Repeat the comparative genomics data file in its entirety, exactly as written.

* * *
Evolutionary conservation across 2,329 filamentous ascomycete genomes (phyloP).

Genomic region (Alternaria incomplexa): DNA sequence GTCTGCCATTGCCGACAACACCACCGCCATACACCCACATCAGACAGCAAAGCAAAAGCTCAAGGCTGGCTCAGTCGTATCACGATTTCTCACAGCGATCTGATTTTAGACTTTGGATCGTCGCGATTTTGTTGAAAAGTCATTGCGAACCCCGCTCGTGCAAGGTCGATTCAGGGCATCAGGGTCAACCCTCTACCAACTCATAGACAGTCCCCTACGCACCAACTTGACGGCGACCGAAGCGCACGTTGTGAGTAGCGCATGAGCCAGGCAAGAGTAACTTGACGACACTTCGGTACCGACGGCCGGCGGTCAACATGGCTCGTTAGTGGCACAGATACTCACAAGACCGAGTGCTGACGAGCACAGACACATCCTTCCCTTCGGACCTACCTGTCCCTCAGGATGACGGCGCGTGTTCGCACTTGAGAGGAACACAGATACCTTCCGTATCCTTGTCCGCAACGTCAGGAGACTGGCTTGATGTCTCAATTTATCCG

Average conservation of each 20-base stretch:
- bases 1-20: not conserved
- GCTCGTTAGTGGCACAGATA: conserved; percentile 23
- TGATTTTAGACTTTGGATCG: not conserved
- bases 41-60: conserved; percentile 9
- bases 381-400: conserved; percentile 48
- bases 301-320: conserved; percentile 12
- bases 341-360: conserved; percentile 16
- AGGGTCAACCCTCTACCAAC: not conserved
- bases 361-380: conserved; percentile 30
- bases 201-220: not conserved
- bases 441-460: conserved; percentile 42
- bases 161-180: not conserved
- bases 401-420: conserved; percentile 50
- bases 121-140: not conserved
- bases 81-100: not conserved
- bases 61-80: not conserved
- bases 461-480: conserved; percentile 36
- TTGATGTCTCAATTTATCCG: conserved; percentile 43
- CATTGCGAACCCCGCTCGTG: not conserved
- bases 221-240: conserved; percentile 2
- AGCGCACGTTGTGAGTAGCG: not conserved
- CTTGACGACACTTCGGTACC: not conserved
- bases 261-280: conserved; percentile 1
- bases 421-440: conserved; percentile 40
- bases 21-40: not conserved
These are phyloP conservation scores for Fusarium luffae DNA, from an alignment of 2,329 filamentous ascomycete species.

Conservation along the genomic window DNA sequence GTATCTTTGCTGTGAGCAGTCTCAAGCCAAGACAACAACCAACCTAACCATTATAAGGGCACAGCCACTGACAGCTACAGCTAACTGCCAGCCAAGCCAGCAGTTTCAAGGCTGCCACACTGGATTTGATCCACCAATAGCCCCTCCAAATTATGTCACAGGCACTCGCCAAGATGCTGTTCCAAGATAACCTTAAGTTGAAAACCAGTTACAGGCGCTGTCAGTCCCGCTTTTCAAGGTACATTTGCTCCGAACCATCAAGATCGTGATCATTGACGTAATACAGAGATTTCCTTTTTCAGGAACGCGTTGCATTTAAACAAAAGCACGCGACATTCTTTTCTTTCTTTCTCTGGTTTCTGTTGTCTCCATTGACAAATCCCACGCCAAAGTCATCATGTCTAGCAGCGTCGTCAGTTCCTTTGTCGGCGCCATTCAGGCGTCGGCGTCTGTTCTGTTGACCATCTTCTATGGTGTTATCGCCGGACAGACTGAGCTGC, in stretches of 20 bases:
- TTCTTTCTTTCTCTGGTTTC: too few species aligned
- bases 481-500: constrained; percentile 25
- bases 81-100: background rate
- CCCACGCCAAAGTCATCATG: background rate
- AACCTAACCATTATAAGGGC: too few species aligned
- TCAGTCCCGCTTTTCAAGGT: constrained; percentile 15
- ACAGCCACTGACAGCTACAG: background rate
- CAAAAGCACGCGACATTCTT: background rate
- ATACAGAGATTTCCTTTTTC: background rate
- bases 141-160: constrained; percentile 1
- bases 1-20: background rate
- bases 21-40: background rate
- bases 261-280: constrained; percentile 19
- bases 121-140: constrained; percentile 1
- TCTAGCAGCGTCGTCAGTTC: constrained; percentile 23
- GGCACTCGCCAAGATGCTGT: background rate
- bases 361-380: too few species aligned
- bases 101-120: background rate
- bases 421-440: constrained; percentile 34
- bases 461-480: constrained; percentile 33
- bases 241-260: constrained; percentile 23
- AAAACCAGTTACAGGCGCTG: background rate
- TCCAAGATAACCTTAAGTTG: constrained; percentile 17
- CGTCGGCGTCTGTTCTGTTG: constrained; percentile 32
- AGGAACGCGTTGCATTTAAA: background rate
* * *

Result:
Evolutionary conservation across 2,329 filamentous ascomycete genomes (phyloP).

Genomic region (Alternaria incomplexa): DNA sequence GTCTGCCATTGCCGACAACACCACCGCCATACACCCACATCAGACAGCAAAGCAAAAGCTCAAGGCTGGCTCAGTCGTATCACGATTTCTCACAGCGATCTGATTTTAGACTTTGGATCGTCGCGATTTTGTTGAAAAGTCATTGCGAACCCCGCTCGTGCAAGGTCGATTCAGGGCATCAGGGTCAACCCTCTACCAACTCATAGACAGTCCCCTACGCACCAACTTGACGGCGACCGAAGCGCACGTTGTGAGTAGCGCATGAGCCAGGCAAGAGTAACTTGACGACACTTCGGTACCGACGGCCGGCGGTCAACATGGCTCGTTAGTGGCACAGATACTCACAAGACCGAGTGCTGACGAGCACAGACACATCCTTCCCTTCGGACCTACCTGTCCCTCAGGATGACGGCGCGTGTTCGCACTTGAGAGGAACACAGATACCTTCCGTATCCTTGTCCGCAACGTCAGGAGACTGGCTTGATGTCTCAATTTATCCG

Average conservation of each 20-base stretch:
- bases 1-20: not conserved
- GCTCGTTAGTGGCACAGATA: conserved; percentile 23
- TGATTTTAGACTTTGGATCG: not conserved
- bases 41-60: conserved; percentile 9
- bases 381-400: conserved; percentile 48
- bases 301-320: conserved; percentile 12
- bases 341-360: conserved; percentile 16
- AGGGTCAACCCTCTACCAAC: not conserved
- bases 361-380: conserved; percentile 30
- bases 201-220: not conserved
- bases 441-460: conserved; percentile 42
- bases 161-180: not conserved
- bases 401-420: conserved; percentile 50
- bases 121-140: not conserved
- bases 81-100: not conserved
- bases 61-80: not conserved
- bases 461-480: conserved; percentile 36
- TTGATGTCTCAATTTATCCG: conserved; percentile 43
- CATTGCGAACCCCGCTCGTG: not conserved
- bases 221-240: conserved; percentile 2
- AGCGCACGTTGTGAGTAGCG: not conserved
- CTTGACGACACTTCGGTACC: not conserved
- bases 261-280: conserved; percentile 1
- bases 421-440: conserved; percentile 40
- bases 21-40: not conserved
These are phyloP conservation scores for Fusarium luffae DNA, from an alignment of 2,329 filamentous ascomycete species.

Conservation along the genomic window DNA sequence GTATCTTTGCTGTGAGCAGTCTCAAGCCAAGACAACAACCAACCTAACCATTATAAGGGCACAGCCACTGACAGCTACAGCTAACTGCCAGCCAAGCCAGCAGTTTCAAGGCTGCCACACTGGATTTGATCCACCAATAGCCCCTCCAAATTATGTCACAGGCACTCGCCAAGATGCTGTTCCAAGATAACCTTAAGTTGAAAACCAGTTACAGGCGCTGTCAGTCCCGCTTTTCAAGGTACATTTGCTCCGAACCATCAAGATCGTGATCATTGACGTAATACAGAGATTTCCTTTTTCAGGAACGCGTTGCATTTAAACAAAAGCACGCGACATTCTTTTCTTTCTTTCTCTGGTTTCTGTTGTCTCCATTGACAAATCCCACGCCAAAGTCATCATGTCTAGCAGCGTCGTCAGTTCCTTTGTCGGCGCCATTCAGGCGTCGGCGTCTGTTCTGTTGACCATCTTCTATGGTGTTATCGCCGGACAGACTGAGCTGC, in stretches of 20 bases:
- TTCTTTCTTTCTCTGGTTTC: too few species aligned
- bases 481-500: constrained; percentile 25
- bases 81-100: background rate
- CCCACGCCAAAGTCATCATG: background rate
- AACCTAACCATTATAAGGGC: too few species aligned
- TCAGTCCCGCTTTTCAAGGT: constrained; percentile 15
- ACAGCCACTGACAGCTACAG: background rate
- CAAAAGCACGCGACATTCTT: background rate
- ATACAGAGATTTCCTTTTTC: background rate
- bases 141-160: constrained; percentile 1
- bases 1-20: background rate
- bases 21-40: background rate
- bases 261-280: constrained; percentile 19
- bases 121-140: constrained; percentile 1
- TCTAGCAGCGTCGTCAGTTC: constrained; percentile 23
- GGCACTCGCCAAGATGCTGT: background rate
- bases 361-380: too few species aligned
- bases 101-120: background rate
- bases 421-440: constrained; percentile 34
- bases 461-480: constrained; percentile 33
- bases 241-260: constrained; percentile 23
- AAAACCAGTTACAGGCGCTG: background rate
- TCCAAGATAACCTTAAGTTG: constrained; percentile 17
- CGTCGGCGTCTGTTCTGTTG: constrained; percentile 32
- AGGAACGCGTTGCATTTAAA: background rate